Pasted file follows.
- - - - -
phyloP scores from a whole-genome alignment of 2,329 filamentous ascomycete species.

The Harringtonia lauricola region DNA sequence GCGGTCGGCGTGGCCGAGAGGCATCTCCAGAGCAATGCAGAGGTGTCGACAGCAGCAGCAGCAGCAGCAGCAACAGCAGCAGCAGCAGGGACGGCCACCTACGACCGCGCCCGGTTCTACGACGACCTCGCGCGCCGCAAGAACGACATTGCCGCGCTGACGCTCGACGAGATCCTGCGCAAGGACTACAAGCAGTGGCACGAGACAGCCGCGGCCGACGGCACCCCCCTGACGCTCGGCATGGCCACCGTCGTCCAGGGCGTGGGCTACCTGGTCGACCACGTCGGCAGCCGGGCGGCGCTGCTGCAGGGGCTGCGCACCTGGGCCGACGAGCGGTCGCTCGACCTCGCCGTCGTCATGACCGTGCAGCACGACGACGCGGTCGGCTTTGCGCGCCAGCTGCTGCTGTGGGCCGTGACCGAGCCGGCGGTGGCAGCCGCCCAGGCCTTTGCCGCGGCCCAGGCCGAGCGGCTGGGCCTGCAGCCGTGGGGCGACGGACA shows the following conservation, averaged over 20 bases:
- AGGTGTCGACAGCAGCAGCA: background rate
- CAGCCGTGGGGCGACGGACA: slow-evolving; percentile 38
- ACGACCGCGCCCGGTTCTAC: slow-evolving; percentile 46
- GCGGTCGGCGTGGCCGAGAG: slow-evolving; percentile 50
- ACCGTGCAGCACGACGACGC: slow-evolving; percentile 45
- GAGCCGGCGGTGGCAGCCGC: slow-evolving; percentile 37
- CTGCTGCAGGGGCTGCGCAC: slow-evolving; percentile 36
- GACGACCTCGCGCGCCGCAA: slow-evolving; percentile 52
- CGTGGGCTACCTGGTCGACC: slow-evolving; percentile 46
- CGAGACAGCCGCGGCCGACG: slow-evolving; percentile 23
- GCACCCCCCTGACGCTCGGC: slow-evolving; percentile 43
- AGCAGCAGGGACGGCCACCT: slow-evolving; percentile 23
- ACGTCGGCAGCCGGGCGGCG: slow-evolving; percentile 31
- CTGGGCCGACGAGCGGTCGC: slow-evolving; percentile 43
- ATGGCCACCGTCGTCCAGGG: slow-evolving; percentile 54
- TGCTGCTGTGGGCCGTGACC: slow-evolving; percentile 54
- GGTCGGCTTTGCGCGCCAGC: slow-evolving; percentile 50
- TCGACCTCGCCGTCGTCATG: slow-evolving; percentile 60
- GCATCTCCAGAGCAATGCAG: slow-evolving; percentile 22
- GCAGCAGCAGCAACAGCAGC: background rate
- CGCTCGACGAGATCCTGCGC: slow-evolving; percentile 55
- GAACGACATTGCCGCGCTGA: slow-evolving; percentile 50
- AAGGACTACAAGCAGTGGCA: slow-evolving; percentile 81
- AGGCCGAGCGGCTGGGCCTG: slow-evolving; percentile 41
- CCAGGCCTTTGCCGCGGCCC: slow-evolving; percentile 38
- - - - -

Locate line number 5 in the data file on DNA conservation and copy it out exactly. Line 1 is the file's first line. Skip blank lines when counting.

- ACGACCGCGCCCGGTTCTAC: slow-evolving; percentile 46